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George William Bagby, 1828-1883
Canal Reminiscences: Recollections of Travel in the Old Days on the James River & Kanawha Canal
Richmond: West, Johnston & Co., 1879.

Summary

George William Bagby was born in Buckingham County, Virginia in 1828. After his mother's death when he was eight, his father sent him and his sister to live on their aunt's Cumberland County plantation. He entered Delaware College at fifteen, and by the time he was twenty-one, he had graduated from the medical school at the University of Pennsylvania. Bagby returned to Lynchburg, Virginia to rejoin his father, but he did not practice medicine. Instead, he devoted himself to journalism, helping to publish the Lynchburg Express and writing for national publications such as the Atlantic Monthly and Harper's magazines. In 1857 he moved to Washington, where he was a correspondent for several southern newspapers and during which time he made his debut as a humorist by writing a letter to the Southern Literary Messenger under the name Mozis Addums. Shortly after printing this letter, the Messenger made him their editor, and Bagby moved to Richmond. During the Civil War he struggled to continue in the publishing industry while ink and paper became increasingly scarce. In 1863 he married Lucy Parke Camberlayne. When the war ended in 1865, the newspaper industry in the South was in shambles, and Bagby struggled to support his family. He ultimately found stable income as assistant secretary of the Commonwealth of Virginia in 1870. Throughout his lifetime, Bagby's humorous sketches enjoyed great popularity in Virginia. He was best known for his piece "Jud Browning's Account of Rubenstein's Playing." He died in Richmond in 1883.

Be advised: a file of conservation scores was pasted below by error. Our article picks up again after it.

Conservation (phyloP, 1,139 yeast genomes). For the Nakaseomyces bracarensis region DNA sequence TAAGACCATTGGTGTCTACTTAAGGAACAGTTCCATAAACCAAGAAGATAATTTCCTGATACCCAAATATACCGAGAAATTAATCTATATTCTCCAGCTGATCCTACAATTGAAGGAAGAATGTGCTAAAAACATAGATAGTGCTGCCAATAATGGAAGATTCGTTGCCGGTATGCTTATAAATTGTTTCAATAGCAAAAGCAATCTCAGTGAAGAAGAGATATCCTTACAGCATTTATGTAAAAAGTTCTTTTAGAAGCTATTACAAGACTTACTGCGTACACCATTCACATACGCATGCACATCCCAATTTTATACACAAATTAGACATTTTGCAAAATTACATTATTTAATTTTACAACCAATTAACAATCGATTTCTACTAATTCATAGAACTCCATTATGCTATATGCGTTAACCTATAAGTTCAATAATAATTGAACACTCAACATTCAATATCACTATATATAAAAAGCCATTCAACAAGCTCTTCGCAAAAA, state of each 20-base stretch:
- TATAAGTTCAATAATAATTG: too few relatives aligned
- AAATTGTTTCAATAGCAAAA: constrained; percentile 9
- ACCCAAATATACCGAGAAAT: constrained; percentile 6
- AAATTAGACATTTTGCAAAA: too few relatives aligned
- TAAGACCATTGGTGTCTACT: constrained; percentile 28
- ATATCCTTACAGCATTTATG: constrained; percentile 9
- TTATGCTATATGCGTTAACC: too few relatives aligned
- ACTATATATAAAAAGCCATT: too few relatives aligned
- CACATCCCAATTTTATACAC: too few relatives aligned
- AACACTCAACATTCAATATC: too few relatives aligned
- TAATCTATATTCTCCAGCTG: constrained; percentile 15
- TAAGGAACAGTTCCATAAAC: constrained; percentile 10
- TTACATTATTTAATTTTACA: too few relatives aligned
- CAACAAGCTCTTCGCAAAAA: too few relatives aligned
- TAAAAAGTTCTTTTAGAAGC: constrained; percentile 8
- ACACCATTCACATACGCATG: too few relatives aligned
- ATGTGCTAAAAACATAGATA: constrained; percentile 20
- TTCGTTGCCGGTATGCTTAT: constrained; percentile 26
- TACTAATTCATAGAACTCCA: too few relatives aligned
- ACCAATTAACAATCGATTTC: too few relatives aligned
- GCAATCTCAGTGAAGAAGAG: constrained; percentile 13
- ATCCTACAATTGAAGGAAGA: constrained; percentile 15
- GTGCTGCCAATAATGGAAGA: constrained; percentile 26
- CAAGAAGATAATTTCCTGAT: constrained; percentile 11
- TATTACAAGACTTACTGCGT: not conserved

In his short book, Canal Reminiscences: Recollections of Travel in the Old Days on the James River & Kanawha Canal (1879) Bagby recounts his memories of the antebellum South, and the pleasures of traveling along the rivers of Virginia. For Bagby, Virginia was once a prosperous and leisurely land that is now ruined as a result of the Civil War. He closes with an encomium for the canals that have been replaced by the railroad.

Works Consulted: Garraty, John A. and Mark C. Carnes, eds., American National Biography, vol. 1, New York: Oxford University Press, 1999; Hart, James D., The Oxford Companion to American Literature, 4th ed., New York: Oxford University Press, 1965; Kunitz, Stanley J. and Howard Haycraft, eds., American Authors 1600-1900: A Biographical Dictionary of American Literature, New York: H. W. Wilson Co., 1938.

Harris Henderson

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